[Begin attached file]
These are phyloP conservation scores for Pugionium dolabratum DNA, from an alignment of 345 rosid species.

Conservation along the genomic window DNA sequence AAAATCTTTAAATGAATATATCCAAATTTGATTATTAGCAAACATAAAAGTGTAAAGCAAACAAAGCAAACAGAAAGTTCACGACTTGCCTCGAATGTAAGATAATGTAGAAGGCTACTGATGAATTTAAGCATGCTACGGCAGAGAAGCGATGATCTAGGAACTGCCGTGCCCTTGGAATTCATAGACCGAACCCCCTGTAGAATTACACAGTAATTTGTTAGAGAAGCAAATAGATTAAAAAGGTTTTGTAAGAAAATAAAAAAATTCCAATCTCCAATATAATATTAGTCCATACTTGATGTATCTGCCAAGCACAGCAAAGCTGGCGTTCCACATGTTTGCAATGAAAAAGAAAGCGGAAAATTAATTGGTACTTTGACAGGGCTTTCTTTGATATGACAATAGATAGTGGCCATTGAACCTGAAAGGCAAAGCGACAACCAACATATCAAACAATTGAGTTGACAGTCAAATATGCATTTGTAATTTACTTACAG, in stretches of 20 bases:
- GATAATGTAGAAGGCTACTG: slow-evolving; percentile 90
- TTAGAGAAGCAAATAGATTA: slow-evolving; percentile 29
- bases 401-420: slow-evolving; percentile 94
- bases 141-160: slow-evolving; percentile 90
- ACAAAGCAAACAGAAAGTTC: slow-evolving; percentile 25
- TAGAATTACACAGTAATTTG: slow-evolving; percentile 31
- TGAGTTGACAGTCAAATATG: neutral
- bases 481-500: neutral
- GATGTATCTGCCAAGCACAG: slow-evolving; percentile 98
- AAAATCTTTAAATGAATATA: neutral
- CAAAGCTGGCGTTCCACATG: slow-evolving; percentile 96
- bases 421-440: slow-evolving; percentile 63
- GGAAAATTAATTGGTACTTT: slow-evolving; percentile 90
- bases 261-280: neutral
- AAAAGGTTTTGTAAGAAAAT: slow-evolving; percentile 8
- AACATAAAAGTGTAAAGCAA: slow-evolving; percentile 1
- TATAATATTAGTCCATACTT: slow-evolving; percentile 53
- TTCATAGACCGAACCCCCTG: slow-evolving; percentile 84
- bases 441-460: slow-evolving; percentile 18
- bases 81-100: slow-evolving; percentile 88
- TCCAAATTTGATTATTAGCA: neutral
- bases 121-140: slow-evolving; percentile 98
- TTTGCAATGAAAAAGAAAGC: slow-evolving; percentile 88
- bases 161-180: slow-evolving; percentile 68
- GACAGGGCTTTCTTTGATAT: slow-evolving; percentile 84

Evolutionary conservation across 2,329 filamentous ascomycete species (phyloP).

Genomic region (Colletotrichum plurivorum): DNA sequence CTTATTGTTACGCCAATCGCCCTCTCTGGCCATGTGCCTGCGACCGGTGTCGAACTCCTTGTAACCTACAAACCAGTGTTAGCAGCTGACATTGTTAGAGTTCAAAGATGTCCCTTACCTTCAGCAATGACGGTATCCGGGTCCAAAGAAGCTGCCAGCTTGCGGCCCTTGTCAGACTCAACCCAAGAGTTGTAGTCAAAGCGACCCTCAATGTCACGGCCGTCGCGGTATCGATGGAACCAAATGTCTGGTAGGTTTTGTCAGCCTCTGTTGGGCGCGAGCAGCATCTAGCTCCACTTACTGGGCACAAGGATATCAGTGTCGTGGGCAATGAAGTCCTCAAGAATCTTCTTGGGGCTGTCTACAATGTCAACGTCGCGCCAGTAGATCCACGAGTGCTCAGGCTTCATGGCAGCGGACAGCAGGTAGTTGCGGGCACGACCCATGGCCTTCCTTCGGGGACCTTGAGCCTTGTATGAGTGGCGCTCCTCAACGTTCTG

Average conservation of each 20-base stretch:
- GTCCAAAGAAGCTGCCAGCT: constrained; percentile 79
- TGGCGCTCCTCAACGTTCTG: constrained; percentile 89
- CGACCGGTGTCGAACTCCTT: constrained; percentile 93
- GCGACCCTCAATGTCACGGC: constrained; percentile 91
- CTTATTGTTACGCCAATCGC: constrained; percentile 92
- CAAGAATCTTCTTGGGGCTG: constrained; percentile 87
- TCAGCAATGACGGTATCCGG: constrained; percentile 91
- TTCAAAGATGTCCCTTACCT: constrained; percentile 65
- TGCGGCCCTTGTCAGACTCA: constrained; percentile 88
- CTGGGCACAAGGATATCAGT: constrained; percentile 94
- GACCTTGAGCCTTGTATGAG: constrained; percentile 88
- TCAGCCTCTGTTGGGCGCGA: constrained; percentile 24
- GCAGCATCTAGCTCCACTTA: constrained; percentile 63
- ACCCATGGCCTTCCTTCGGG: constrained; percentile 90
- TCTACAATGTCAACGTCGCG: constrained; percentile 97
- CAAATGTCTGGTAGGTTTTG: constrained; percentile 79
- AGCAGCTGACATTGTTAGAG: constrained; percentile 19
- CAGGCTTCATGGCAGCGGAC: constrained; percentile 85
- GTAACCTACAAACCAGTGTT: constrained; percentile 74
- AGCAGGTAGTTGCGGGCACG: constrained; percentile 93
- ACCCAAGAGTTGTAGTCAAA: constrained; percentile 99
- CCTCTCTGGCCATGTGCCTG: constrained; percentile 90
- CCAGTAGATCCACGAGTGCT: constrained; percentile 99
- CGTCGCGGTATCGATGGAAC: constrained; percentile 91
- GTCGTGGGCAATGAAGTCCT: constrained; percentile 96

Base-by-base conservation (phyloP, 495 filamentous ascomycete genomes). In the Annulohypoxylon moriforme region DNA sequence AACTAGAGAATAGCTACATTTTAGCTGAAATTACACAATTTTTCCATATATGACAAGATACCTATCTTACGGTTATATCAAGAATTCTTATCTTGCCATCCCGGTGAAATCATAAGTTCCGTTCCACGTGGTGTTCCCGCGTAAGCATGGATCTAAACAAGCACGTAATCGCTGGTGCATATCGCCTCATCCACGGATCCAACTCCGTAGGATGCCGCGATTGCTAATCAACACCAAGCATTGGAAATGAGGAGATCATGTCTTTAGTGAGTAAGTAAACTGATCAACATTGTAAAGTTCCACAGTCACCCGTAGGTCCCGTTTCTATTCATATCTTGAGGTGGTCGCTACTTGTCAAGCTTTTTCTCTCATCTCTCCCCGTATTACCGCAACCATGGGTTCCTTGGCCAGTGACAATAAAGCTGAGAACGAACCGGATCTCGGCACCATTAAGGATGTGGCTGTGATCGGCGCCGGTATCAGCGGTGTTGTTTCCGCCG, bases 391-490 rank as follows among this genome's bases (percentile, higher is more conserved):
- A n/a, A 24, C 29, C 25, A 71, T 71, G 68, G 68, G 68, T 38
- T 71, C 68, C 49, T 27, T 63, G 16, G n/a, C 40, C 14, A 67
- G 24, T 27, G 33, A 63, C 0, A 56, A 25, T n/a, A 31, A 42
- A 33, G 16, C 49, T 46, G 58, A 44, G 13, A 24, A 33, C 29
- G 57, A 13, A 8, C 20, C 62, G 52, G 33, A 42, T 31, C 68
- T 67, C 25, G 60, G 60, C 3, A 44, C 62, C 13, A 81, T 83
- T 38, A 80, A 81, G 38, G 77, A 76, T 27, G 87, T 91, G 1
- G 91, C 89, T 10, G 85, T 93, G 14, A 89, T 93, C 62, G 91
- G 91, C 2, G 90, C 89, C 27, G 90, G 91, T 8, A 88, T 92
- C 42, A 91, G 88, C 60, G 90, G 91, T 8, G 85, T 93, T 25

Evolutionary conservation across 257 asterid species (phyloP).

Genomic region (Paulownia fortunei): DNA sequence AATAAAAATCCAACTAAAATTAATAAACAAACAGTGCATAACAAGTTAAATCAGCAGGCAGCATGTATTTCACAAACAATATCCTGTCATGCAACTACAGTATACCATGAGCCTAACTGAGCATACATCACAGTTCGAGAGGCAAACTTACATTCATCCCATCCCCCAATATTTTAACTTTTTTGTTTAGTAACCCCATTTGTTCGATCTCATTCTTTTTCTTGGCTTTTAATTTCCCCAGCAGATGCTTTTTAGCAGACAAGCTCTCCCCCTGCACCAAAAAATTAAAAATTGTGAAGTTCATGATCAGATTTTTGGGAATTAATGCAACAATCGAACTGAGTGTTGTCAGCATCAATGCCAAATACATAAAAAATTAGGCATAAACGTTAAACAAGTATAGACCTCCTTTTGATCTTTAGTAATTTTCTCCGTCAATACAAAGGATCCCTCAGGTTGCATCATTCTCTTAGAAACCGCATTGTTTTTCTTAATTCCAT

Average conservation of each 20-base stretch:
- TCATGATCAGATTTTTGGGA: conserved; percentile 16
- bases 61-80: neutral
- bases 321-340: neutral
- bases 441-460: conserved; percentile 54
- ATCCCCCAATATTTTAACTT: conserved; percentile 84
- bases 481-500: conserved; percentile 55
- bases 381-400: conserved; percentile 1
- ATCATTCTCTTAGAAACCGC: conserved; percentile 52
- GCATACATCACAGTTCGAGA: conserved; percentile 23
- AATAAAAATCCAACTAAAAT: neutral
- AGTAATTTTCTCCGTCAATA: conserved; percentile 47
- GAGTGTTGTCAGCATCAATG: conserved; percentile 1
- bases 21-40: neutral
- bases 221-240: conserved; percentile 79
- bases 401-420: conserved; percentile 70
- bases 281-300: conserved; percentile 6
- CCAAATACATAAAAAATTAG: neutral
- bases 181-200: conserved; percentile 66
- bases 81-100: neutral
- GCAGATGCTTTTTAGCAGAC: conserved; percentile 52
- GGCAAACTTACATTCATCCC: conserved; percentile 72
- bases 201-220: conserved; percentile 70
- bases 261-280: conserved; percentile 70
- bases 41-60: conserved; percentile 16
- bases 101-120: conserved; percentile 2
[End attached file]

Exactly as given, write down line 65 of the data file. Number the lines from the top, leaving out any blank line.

- G 91, C 2, G 90, C 89, C 27, G 90, G 91, T 8, A 88, T 92